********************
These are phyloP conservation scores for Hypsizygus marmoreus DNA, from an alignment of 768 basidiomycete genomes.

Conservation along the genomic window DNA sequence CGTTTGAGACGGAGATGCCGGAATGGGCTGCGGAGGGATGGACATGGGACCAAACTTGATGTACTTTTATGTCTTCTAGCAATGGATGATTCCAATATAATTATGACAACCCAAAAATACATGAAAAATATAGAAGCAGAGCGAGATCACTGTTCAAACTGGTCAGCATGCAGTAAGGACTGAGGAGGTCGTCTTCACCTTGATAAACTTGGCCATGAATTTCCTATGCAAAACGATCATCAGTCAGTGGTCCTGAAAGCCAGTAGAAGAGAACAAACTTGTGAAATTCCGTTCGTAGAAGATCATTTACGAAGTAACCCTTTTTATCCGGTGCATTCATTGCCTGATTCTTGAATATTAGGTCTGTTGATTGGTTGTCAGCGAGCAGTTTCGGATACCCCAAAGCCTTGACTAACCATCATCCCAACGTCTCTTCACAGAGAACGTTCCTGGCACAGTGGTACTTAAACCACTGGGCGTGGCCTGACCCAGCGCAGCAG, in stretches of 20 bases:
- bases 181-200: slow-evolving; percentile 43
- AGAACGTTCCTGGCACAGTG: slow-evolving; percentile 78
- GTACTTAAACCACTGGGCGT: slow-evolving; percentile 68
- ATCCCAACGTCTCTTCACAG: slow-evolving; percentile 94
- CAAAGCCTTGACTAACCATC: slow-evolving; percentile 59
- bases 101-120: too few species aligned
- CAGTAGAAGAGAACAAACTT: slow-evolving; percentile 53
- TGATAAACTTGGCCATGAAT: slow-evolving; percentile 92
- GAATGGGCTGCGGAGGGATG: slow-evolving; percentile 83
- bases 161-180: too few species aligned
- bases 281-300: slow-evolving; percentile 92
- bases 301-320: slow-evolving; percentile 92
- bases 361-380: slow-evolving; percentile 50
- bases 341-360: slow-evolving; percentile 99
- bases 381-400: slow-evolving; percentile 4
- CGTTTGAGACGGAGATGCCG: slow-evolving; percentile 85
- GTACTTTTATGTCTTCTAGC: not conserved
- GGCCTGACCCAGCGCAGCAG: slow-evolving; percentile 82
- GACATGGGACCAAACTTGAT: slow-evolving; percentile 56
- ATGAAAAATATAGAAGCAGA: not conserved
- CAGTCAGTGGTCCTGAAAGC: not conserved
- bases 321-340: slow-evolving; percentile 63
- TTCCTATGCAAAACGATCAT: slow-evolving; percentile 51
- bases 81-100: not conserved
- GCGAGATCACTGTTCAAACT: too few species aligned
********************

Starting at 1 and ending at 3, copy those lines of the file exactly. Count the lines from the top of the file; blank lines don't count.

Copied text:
These are phyloP conservation scores for Hypsizygus marmoreus DNA, from an alignment of 768 basidiomycete genomes.

Conservation along the genomic window DNA sequence CGTTTGAGACGGAGATGCCGGAATGGGCTGCGGAGGGATGGACATGGGACCAAACTTGATGTACTTTTATGTCTTCTAGCAATGGATGATTCCAATATAATTATGACAACCCAAAAATACATGAAAAATATAGAAGCAGAGCGAGATCACTGTTCAAACTGGTCAGCATGCAGTAAGGACTGAGGAGGTCGTCTTCACCTTGATAAACTTGGCCATGAATTTCCTATGCAAAACGATCATCAGTCAGTGGTCCTGAAAGCCAGTAGAAGAGAACAAACTTGTGAAATTCCGTTCGTAGAAGATCATTTACGAAGTAACCCTTTTTATCCGGTGCATTCATTGCCTGATTCTTGAATATTAGGTCTGTTGATTGGTTGTCAGCGAGCAGTTTCGGATACCCCAAAGCCTTGACTAACCATCATCCCAACGTCTCTTCACAGAGAACGTTCCTGGCACAGTGGTACTTAAACCACTGGGCGTGGCCTGACCCAGCGCAGCAG, in stretches of 20 bases:
- bases 181-200: slow-evolving; percentile 43